If a person believes their task is to solve a problem, they will work at the task until the problem is really solved.
If a person believes the end of the task will result in a reward, they will only work at the task until the reward is obtained.
These are the realities of “intrinsic” and “extrinsic” motivations1. The last example was a bit vague, but let’s talk now about deadlines. Writers, whether in a college class or professionally engaged, have deadlines. It is often that deadline that puts a stop to the writing (extrinsic) rather than some actual feeling of completion (intrinsic). For many writers, they will turn in the manuscript to their teacher or their editor or whomever, but they won’t feel finished. They know it could be better; some improvements could have been made. Yet, after receiving the grade or being paid the sum, they often do not return to the writing.
Lepper and Greene2 did a study on this with children to see if rewards for work in classrooms was a good idea. They found that children who knew they would get a reward for their work tended to “produce more, but necessarily less detailed” work. Children that never expected an award remained engaged in the activity longer and created better work.
I wonder how this may come into play with to do lists, as often found in The Bullet Journal system. I’ve always found it interesting that Ryder Carroll (BuJo inventor) suggests merely placing an X over the bullet for tasks completed, rather than striking out the task. Me, I find great pleasure in striking out my completed tasks. Blog Post. This “extrinsic” motivator can definitely get me moving, but I don’t feel it necessarily affects how well I do that task. I wonder if that’s because my “intrinsic” motivators—wanting to do a good job for the sake of doing a good job—is stronger than any external reward. Yes, striking out a To Do list item feels great but only if I know I did a good job. I’ve even witnessed people putting check marks next to tasks they’ve not done yet! Oh the sacrilege!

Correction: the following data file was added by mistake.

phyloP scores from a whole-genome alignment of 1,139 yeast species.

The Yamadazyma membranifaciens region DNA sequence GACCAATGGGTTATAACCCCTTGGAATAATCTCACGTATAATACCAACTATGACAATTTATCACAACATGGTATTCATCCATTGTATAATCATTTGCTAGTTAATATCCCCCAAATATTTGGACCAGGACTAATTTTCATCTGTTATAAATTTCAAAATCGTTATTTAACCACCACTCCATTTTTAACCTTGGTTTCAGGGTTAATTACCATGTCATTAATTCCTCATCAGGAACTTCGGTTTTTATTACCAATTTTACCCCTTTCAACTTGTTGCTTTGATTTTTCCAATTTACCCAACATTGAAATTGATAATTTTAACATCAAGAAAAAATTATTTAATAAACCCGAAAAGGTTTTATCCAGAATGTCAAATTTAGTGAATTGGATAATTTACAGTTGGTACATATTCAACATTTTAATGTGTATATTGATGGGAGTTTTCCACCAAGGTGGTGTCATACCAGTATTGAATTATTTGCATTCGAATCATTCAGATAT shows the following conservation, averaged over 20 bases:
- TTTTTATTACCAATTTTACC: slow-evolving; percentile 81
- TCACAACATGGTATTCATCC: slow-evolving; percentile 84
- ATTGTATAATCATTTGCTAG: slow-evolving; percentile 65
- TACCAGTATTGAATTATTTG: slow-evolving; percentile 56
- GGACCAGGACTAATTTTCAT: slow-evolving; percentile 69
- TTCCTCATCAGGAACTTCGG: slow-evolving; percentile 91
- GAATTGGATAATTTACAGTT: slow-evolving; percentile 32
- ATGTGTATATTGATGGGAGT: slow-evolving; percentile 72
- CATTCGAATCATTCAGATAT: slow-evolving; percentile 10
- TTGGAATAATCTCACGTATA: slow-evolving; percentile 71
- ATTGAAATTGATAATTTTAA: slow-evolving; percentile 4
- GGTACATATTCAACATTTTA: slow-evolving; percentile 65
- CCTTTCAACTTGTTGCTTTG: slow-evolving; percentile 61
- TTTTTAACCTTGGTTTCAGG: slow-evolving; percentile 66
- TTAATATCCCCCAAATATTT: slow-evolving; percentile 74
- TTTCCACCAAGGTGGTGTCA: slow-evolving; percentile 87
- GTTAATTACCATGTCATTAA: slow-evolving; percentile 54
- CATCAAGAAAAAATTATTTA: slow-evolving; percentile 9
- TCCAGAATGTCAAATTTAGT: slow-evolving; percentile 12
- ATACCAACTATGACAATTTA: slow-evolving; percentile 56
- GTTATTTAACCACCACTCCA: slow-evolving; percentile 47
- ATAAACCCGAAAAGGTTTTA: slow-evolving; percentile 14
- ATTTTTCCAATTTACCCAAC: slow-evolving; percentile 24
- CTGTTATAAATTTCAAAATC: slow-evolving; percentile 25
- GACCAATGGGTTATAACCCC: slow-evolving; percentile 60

For you, how does Striking Out or checking off or Xing a To Do list item feel? Is that striking out a lead motivator for completing the task? Have you ever checked off an item, knowing you’d not done your best?
- McGraw, K. O., & Fiala, J. (1982). Undermining the Zeigarnik effect: Another hidden cost of reward. Journal Of Personality, 50(1), 58. doi:10.1111/1467-6494.ep7380376
- Greene, D., & Lepper, M. R. (1974). Effects of Extrinsic Rewards on Children’s Subsequent Intrinsic Interest. Child Development, 45(4), 1141-1145. doi:10.1111/1467-8624.ep12117087